Those early disciples on the Emmaus road were given a new birth into a living hope when they realised that the story was true. And that same hope is available to us today; but it need not be just a hope for the future. It can be a fact today.
When their unknown, unrecognised fellow traveller joined them on the road to Emmaus, there faces were downcast, full of disappointment and lacking hope. But Jesus, still unrecognised, explained the scriptures to them, and eventually accepted their invitation to dinner. Then their hopes were fulfilled and all doubts were chased away.
My eyes will never see happiness again! Job is really having a bad time. Most of us can understand. But at the very end of the forty two chapters we read that Job got a new very long life, with more sons and daughters and a very successful farming career!
This is a good verse to remember when we are feeling down or disappointed, when what we had hoped for has not manifested. But the word of God has the answer for every emotion that could take us down the road to self pity. This is one of those verses!
Praise God that many respond and take seriously the call to pray for those in leadership. But we are so concerned with our lives and the problems of our family members, that we take little time to pray for people in authority. That world seems far from our daily lives.
On a personal level this psalm (37) spoke often to me during our early years living in France when we were having a house built. Unfortunately the builder was not the most honest of people, and certainly took advantage of us foreigners who did not speak the language very well.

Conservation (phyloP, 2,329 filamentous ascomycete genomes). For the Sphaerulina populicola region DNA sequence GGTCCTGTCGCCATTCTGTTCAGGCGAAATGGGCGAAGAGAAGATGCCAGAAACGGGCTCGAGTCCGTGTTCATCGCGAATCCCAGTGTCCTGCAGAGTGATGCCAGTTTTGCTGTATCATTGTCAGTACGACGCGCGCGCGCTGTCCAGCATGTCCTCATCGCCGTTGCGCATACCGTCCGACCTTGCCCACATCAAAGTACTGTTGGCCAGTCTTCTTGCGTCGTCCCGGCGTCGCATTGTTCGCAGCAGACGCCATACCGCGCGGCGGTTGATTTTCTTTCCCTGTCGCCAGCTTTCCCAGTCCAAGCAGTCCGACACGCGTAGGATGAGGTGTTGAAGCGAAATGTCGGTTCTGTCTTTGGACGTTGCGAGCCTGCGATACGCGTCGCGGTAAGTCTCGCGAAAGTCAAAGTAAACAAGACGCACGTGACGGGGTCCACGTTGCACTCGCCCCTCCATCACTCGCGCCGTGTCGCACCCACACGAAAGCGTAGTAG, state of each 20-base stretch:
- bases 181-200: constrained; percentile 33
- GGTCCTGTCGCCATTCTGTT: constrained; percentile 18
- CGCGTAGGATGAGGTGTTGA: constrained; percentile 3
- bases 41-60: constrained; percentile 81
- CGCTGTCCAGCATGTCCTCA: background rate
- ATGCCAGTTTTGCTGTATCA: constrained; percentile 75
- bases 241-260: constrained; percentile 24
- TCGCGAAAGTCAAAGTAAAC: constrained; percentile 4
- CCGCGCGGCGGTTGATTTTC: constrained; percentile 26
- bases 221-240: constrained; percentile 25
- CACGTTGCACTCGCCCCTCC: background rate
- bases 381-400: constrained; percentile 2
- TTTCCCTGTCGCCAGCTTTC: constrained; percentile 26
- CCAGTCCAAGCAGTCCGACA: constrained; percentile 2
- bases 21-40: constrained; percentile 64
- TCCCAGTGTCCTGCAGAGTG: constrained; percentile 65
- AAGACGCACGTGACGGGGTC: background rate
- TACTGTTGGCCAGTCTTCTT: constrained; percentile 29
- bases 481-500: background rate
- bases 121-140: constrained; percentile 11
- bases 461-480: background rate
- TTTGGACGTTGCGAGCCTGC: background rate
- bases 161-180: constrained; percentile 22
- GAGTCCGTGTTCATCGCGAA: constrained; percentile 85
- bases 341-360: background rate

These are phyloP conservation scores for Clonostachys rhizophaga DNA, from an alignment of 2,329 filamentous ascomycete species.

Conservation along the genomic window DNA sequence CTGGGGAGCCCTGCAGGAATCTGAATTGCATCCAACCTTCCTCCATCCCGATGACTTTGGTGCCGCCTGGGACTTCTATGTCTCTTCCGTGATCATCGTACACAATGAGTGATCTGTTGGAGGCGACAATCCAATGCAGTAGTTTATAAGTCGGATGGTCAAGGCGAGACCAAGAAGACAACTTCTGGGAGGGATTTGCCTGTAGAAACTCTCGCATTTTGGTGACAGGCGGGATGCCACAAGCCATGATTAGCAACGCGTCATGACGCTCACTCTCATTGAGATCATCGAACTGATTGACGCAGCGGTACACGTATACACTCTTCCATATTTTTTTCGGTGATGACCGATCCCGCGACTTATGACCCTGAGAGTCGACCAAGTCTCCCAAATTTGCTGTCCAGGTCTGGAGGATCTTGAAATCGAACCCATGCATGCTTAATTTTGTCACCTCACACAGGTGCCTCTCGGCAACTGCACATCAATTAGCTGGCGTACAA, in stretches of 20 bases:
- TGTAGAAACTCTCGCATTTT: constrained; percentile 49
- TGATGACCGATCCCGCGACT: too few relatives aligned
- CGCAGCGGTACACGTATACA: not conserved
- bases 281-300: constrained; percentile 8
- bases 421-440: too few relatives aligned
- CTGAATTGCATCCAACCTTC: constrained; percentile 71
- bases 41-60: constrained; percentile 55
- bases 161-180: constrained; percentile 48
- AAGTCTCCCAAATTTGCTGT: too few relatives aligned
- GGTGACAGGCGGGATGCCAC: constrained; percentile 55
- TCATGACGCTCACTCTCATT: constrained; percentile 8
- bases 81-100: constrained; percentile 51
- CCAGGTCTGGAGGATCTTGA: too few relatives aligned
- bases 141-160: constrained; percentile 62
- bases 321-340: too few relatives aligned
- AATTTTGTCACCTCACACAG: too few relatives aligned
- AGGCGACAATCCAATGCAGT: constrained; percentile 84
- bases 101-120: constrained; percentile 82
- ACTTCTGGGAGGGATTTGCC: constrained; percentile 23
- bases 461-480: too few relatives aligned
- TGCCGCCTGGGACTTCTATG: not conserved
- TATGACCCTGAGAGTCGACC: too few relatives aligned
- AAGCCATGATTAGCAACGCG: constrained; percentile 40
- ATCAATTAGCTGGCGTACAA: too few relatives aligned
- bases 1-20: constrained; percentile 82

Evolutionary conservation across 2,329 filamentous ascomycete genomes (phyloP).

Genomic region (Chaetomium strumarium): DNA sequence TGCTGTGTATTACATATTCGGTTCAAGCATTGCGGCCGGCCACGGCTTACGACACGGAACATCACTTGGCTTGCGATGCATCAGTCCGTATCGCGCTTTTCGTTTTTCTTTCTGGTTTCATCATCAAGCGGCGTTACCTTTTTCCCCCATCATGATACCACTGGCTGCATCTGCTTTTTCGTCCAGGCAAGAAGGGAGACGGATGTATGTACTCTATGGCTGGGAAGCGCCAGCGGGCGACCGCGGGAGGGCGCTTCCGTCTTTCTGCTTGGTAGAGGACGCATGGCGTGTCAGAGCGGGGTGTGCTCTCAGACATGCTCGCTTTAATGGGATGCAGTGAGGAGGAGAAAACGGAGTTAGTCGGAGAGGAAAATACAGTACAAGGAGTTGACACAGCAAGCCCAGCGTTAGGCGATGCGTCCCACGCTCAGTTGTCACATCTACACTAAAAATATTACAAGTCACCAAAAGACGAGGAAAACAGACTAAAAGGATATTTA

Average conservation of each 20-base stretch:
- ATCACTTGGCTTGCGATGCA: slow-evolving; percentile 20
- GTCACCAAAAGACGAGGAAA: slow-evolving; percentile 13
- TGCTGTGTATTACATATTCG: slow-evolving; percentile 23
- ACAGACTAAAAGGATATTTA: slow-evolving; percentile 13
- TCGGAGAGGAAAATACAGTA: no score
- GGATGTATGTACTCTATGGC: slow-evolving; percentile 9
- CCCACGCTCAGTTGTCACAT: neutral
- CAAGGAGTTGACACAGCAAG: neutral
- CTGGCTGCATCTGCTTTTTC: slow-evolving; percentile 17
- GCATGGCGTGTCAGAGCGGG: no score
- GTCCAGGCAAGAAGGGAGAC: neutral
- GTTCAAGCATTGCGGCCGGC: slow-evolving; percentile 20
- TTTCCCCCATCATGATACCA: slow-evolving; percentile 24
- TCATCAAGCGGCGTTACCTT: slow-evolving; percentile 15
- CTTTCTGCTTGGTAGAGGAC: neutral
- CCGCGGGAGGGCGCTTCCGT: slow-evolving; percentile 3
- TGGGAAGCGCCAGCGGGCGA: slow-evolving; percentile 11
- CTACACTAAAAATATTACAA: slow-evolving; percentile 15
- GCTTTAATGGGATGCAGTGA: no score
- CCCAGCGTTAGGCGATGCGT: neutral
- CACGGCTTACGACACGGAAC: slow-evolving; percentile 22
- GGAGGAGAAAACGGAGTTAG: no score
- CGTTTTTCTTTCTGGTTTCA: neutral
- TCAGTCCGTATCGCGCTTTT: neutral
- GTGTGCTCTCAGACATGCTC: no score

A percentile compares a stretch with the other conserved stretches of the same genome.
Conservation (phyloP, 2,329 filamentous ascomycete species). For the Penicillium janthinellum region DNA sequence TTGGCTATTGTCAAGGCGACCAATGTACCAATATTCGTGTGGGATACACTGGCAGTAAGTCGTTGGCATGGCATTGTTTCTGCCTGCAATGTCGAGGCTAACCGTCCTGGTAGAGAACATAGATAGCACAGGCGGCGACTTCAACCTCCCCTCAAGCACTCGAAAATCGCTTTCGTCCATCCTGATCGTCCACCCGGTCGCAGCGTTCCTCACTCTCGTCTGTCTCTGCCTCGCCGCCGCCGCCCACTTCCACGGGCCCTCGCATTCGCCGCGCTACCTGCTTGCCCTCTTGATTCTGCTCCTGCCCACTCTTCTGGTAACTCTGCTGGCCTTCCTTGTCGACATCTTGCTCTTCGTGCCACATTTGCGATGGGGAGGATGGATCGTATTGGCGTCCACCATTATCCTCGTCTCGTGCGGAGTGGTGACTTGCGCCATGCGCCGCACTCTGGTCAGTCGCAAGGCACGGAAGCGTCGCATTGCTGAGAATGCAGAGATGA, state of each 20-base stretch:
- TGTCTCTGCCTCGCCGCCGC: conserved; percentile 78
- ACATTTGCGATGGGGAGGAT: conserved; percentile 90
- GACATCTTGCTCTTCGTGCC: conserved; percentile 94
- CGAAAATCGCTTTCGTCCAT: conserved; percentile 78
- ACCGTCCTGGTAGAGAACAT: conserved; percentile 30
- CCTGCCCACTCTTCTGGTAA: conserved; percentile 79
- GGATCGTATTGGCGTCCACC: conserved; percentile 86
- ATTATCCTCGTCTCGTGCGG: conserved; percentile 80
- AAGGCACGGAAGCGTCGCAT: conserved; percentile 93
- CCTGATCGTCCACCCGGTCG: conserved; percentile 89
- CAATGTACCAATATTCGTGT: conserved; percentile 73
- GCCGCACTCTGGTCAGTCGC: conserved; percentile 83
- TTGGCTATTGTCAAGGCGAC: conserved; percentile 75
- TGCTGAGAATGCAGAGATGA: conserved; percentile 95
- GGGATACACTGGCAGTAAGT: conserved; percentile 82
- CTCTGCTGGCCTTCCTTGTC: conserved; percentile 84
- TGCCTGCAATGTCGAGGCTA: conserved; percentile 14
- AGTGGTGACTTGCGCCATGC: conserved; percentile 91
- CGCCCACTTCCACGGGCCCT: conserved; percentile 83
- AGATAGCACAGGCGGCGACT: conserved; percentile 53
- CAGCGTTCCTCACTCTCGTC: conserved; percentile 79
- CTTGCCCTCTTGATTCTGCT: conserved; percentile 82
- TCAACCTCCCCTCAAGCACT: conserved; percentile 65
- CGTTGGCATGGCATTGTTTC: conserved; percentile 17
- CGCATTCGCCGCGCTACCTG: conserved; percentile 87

This psalm is an accolade to the Lord, telling us that The One who created everything by a word is the only one to trust whatever the circumstances. Most of us know that in our hearts. But still we often trust in other people and things. Read Psalm 33 today.
Zechariah was from the tribe of priests and he began to prophecy about 520BC to the people who had returned to Jerusalem after the exile. There was much rebuilding to be done once the Jews had returned to Jerusalem, and the people soon got discouraged. They had started with enthusiasm.
Most of us, reading this today, can look back on life and think of things we have hoped for that have not happened. Our disappointments affect our future faith. We say to ourselves: God did not do that when I asked Him. How can I know He will do this?
The last words of this verse written by Paul to encourage Timothy in his pastoral work, surprise me a little. Paul is not really renowned for his enjoyment of life, and his letters often make us think he is a hard master. But maybe he took time to relax occasionally.